Dr. Felitti from Kaiser Permanente in San Diego began a weight loss clinic for patients who were obese.
Unexpectedly, the weight program had a high dropout rate, mostly by patients successfully losing weight!
Exploring the reasons so many patients inexplicably fled their own success in the program led the researchers to recognize that:
- weight loss is often sexually or physically threatening and
- that certain of the more intractable public health problems such as obesity were also unconscious, or occasionally conscious, compensatory behaviors that were put in place as solutions to problems dating back to the earliest years, but hidden by time, by shame, by secrecy and by social taboos against exploring certain areas of life experience.
It turns out that the higher the ACE score, the greater likelihood of:
- self-reported chronic depression
- self-acknowledged smoking and IV drug use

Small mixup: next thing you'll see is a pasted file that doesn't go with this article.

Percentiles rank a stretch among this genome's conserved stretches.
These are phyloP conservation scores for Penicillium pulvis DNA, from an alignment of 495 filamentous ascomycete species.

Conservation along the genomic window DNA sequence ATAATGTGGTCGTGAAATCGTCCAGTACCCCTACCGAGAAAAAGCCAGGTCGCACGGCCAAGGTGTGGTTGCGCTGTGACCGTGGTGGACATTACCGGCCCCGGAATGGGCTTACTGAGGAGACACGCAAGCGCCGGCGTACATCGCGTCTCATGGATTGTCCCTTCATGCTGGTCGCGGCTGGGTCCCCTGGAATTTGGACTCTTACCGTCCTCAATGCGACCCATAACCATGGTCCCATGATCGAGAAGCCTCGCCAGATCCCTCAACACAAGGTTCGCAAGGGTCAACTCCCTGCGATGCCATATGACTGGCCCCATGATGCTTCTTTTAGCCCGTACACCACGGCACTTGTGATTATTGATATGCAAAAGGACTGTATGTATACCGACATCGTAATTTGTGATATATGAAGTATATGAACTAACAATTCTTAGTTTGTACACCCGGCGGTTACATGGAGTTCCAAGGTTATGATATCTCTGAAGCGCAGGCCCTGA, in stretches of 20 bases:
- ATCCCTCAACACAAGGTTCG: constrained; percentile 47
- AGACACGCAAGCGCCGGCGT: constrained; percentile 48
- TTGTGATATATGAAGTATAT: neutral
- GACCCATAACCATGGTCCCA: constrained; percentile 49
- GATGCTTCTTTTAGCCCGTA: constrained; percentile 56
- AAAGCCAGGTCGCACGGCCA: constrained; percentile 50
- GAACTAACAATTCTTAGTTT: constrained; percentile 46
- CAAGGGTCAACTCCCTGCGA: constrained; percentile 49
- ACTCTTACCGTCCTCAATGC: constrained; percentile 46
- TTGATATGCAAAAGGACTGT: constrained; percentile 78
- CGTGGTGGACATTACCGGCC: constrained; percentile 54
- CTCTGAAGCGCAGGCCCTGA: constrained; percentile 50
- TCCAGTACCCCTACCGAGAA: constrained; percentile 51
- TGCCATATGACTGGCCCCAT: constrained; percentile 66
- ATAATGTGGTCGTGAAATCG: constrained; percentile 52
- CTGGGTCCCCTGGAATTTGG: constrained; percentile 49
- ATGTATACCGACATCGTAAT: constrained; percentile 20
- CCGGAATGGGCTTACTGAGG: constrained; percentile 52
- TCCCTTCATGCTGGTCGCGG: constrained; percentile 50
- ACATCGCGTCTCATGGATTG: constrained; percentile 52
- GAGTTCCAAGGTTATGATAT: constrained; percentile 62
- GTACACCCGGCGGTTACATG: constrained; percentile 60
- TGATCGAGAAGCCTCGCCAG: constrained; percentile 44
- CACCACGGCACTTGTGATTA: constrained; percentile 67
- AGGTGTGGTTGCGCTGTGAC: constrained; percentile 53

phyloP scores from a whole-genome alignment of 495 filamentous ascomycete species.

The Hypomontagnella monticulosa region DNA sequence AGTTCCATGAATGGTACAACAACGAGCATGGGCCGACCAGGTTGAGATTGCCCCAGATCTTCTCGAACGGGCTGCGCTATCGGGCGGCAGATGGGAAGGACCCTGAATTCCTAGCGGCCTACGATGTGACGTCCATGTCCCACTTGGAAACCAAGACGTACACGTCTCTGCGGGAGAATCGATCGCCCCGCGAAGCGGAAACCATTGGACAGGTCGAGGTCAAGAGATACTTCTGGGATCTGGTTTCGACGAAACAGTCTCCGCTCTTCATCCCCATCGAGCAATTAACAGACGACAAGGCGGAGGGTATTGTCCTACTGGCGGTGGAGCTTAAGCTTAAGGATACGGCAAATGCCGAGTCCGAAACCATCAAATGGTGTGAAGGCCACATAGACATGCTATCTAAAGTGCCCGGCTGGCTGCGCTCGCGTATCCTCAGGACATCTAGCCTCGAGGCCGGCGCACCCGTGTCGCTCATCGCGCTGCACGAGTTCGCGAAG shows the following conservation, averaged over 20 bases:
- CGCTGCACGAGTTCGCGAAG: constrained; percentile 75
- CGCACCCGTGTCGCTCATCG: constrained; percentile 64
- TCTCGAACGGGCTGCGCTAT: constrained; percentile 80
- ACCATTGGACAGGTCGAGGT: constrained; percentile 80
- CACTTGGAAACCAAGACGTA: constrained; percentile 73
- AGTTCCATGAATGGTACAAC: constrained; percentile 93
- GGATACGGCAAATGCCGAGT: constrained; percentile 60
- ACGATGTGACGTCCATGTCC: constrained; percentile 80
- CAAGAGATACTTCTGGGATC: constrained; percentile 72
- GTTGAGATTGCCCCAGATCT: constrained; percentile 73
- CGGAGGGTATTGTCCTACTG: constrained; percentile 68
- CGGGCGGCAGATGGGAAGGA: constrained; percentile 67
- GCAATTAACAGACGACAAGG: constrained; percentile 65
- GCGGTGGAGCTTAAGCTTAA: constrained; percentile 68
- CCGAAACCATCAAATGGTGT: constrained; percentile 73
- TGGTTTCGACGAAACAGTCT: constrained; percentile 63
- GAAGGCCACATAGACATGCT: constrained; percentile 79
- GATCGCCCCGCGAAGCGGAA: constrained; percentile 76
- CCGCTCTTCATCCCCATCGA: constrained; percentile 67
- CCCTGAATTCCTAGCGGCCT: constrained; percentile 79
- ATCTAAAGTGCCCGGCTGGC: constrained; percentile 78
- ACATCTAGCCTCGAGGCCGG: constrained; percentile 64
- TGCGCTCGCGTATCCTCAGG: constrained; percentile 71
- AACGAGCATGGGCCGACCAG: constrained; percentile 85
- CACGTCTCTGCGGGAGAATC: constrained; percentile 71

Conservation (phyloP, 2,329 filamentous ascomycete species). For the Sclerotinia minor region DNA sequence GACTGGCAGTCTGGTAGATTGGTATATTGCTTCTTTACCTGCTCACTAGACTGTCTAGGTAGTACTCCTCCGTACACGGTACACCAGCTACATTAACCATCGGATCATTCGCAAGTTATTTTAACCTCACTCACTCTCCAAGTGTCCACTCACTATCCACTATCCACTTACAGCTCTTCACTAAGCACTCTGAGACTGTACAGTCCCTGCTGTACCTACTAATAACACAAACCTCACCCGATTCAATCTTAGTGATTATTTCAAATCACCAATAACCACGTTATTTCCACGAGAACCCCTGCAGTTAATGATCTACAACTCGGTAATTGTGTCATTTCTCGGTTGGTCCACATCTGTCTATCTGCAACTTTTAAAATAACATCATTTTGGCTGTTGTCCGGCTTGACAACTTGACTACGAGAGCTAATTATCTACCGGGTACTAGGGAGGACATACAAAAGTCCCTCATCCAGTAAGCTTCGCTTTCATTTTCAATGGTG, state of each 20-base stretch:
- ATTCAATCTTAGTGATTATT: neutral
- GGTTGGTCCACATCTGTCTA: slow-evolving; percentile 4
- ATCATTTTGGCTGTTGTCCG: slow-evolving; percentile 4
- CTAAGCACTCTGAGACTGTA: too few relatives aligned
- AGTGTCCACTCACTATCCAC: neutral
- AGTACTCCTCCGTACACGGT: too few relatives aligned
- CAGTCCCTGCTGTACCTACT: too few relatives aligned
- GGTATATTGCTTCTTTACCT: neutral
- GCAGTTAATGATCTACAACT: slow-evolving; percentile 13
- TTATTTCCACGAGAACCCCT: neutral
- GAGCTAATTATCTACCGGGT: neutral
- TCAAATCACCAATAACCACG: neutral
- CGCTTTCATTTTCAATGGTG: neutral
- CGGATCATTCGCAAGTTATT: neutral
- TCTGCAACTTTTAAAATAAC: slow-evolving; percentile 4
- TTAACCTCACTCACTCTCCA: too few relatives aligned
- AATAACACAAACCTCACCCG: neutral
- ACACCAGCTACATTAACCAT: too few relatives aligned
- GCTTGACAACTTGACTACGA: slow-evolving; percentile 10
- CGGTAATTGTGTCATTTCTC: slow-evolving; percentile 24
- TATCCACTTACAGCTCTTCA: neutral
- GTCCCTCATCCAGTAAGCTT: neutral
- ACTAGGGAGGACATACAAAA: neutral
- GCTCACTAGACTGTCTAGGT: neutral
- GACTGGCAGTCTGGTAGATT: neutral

- sexual activity
- liver disease
- chronic obstructive pulmonary disease
- autoimmune disease
That is, the very things that harm our health also help us to survive the pain of what happened.
Adverse childhood experiences are lost in time and concealed by shame, secrecy, and social taboo against the exploration of certain topics of human experience.
The findings of the Adverse Childhood Experiences (ACE) Study provide a credible basis for a new paradigm of medical, public health, and social service practice that would start with comprehensive biopsychosocial evaluation of all patients at the outset of ongoing medical care.
Chapter 8 The relationship of adverse childhood experiences to adult medical disease, psychiatric disorders and sexual behavior: implications for healthcare
Vincent J. Felitti and Robert F. Anda